FEATURES
By Ann LoLordo and Ann LoLordo,SUN STAFF | April 22, 1996
Noa Ben Artzi-Pelossof steps onto the stage at the Gordon Center in Owings Mills wearing a pair of silver-heeled, red-white-and-black striped boots. The ankle-high, Parisian footwear complements her black leather jacket, satin blouse and pants. A lock of red hair, inherited from her beloved grandpa, Yitzhak Rabin, falls in front of her face as she talks about the slain Israeli prime minister.She is an admiring granddaughter remembering a man others knew only as a soldier-statesman and a peacemaker.
NEWS
By Dan Fesperman and Dan Fesperman,SUN FOREIGN STAFF Sun special correspondent Joshua Brilliant contributed to this article | November 10, 1995
TEL AVIV, Israel -- Investigators searching for a conspiracy behind the assassination of Prime Minister Yitzhak Rabin widened their net yesterday, rounding up two more suspects and saying that they had "found weapons in a quantity which would not disgrace a terror group" buried near the home of his confessed killer, Yigal Amir.With five suspects now in custody, yesterday's disclosures seemed to belie Mr. Amir's assertion that he had acted alone, although the government has yet to back its conspiracy theory with formal charges.
NEWS
By Dan Fesperman and Dan Fesperman,SUN FOREIGN STAFF | November 6, 1995
JERICHO, West Bank -- Two years ago, Israeli Prime Minister Yitzhak Rabin had the people of this small Arab town celebrating in the streets with a mere stroke of his pen. He had agreed to withdraw Israel's soldiers from Jericho, and residents happily marked the occasion by raising the red-and-black Palestinian flag from nearly every storefront.Now the flags are faded, tattered or gone altogether amid the sobriety of self-rule, but none is at half-staff after the Saturday assassination of Mr. Rabin.
NEWS
By Doug Struck and Doug Struck,SUN FOREIGN STAFF Joshua Brilliant contributed to this article | September 30, 1995
JERUSALEM -- This is the nightmare for Israeli Prime Minister Yitzhak Rabin: He returns from Washington where President Clinton and the world watched him sign the latest accord with the Palestinians, only to have his own parliament reject it.The scenario is a real possibility. Mr. Rabin's lieutenants scrambled yesterday to try to bolster the government's support for the agreement before Thursday's vote or parliament.Mr. Rabin can count on no more than a one- or two-vote margin of approval.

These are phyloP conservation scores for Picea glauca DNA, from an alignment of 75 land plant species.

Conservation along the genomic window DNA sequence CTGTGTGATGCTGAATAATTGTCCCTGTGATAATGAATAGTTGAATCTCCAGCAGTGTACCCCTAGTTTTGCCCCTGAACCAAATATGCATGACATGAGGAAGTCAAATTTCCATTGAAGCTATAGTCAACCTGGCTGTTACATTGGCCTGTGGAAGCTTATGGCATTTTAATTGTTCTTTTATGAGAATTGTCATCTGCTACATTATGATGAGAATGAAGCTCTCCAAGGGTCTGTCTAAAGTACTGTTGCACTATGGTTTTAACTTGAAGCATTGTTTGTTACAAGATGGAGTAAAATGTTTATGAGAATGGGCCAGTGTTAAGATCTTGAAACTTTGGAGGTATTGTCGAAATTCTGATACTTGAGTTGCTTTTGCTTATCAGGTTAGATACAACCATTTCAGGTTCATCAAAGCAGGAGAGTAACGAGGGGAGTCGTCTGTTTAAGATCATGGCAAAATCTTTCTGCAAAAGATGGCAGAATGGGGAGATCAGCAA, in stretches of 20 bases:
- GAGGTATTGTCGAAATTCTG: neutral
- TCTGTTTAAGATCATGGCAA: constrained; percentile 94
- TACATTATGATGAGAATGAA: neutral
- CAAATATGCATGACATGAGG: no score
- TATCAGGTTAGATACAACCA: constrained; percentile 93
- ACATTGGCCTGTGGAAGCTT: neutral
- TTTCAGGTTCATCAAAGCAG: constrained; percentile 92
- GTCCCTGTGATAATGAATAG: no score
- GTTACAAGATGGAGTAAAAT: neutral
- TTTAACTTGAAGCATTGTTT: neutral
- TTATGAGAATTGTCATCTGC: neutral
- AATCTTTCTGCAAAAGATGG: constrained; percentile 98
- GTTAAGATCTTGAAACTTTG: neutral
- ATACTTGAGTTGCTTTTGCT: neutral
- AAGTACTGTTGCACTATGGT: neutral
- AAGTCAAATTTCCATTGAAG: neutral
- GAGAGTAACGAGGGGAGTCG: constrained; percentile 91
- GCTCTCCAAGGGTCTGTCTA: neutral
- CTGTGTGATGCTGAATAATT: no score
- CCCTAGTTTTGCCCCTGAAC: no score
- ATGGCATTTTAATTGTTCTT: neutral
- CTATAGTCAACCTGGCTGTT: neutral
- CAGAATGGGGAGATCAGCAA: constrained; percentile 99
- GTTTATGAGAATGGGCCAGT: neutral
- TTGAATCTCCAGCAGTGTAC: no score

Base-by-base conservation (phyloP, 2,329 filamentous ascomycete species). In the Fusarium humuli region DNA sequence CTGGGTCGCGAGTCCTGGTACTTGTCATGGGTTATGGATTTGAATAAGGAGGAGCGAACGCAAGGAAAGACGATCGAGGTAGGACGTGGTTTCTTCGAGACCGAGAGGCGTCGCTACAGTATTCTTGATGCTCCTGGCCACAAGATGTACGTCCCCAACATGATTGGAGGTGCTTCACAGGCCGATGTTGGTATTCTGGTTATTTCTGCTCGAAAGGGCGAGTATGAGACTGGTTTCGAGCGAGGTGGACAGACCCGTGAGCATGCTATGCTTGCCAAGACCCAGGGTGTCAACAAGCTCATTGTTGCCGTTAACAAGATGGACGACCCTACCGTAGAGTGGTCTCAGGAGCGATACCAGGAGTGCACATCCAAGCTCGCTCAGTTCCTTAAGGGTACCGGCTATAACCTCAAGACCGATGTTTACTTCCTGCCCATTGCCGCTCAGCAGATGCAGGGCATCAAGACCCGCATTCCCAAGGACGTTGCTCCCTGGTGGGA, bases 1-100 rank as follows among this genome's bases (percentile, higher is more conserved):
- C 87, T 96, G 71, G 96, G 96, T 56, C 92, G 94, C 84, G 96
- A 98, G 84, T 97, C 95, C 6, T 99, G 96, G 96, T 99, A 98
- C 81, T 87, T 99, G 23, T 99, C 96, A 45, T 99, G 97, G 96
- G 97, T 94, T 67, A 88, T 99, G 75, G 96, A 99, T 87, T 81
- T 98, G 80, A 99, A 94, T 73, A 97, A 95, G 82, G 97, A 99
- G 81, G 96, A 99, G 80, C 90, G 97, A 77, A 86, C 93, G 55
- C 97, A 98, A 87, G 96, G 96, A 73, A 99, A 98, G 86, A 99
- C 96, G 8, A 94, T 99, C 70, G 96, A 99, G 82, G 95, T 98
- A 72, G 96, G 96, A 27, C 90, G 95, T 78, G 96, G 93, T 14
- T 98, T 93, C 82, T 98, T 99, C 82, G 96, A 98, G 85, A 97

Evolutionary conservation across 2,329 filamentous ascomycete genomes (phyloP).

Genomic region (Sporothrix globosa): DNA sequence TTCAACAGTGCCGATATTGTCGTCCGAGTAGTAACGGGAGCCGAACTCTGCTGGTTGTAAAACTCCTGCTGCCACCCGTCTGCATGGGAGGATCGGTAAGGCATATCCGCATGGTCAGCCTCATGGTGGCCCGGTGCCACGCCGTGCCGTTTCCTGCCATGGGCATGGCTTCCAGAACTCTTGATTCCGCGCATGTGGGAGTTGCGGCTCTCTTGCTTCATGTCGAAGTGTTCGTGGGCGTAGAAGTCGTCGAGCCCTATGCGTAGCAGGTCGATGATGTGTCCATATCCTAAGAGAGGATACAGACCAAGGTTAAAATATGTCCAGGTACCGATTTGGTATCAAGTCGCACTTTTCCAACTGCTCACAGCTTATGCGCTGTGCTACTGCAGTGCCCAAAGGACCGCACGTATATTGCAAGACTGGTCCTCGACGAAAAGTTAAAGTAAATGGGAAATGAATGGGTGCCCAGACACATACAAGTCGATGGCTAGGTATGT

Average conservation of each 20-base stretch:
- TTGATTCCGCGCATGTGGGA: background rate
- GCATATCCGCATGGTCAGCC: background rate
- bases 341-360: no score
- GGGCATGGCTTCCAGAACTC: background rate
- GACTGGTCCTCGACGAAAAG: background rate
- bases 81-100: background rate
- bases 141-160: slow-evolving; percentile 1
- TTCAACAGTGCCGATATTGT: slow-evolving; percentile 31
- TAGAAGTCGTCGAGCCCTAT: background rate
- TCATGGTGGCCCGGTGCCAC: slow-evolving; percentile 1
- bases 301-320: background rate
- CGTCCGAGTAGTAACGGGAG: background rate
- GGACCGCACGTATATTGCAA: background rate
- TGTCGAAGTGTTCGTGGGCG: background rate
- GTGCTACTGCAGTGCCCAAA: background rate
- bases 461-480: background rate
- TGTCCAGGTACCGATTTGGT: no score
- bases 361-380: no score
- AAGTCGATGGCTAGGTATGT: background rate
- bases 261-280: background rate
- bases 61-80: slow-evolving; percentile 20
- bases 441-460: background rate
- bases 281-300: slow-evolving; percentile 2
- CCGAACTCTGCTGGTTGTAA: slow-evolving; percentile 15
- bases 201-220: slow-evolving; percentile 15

NEWS
By Los Angeles Times | March 19, 1995
JERUSALEM -- In the midst of Israel's crucial peace negotiations with the Palestinians and Syria, Prime Minister Yitzhak Rabin's political base is crumbling under charges of corruption high in his Labor Party.For Mr. Rabin, who lost the premiership in 1977 in another, smaller scandal and regained it only three years ago, this could become paralyzing, diverting his attention from the peace negotiations to domestic politics and making him even more cautious in calculating what risks he can take for a settlement.
NEWS
By Los Angeles Times | January 30, 1995
JERUSALEM -- Reflecting the gloom that hangs over his nation one week after suicide bombers killed 21 Israelis, Prime Minister Yitzhak Rabin gave his Cabinet such a downbeat assessment of relations with the Palestinians that one minister accused him of sounding as if he wanted to abandon negotiations altogether."
NEWS
By Boston Globe | March 12, 1993
WASHINGTON -- Israeli Prime Minister Yitzhak Rabin was scheduled to meet Clinton administration officials today in an attempt to revive Arab-Israeli peace negotiations.But Israeli diplomats here expressed concern that the administration may expect Mr. Rabin to arrive with bold new plans for advancing stalled talks between Israel and the Palestinians, as well as ideas for moving talks forward between Israel and Syria.In fact, they said, Mr. Rabin hopes to spend much of his time here mapping out a new security relationship between Israel and the United States that will reflect the realities of a post-Cold War world, as well as a Middle East where the prospects of a multistate Arab war against Israel have faded.
NEWS
July 14, 1992
Prime Minister Yitzhak Rabin's bold call for stepped-up peace negotiations between Israel and its Arab neighbors is what the world wanted to hear, and what the majority of Israelis voted for on June 23. It was vigorous and purposeful, yet tough.The old general will retain the defense portfolio in his cabinet, taking personal responsibility for the security of the Israeli settlers in the occupied territories, even while restricting new settlements to areas he deems strategic, such as the Golan Heights, Jordan Valley and outskirts of Jerusalem.
NEWS
By New York Times News Service | January 28, 1995
JERUSALEM -- While his government approves new settlement construction in the West Bank, Prime Minister Yitzhak Rabin has renewed his harsh attacks on settlers, denouncing them as "a burden" on the Israeli army and its fight against radical Palestinian terrorists."
NEWS
By Los Angeles Times | December 29, 1994
JERUSALEM -- A fight between Palestinian villagers and Jewish settlers over a rocky West Bank hilltop grew into a full-blown crisis yesterday between Israel and the Palestine Liberation Organization.PLO Chairman Yasser Arafat demanded that work be halted immediately on the disputed land, which lies on the outskirts of El Khader village, south of Bethlehem. Mr. Arafat's call was echoed by left-wing members of Israel's coalition government.Mr. Arafat appealed to Western governments to intervene, sending a letter to consulates accusing Israel of violating the Israeli-Palestinian peace accord.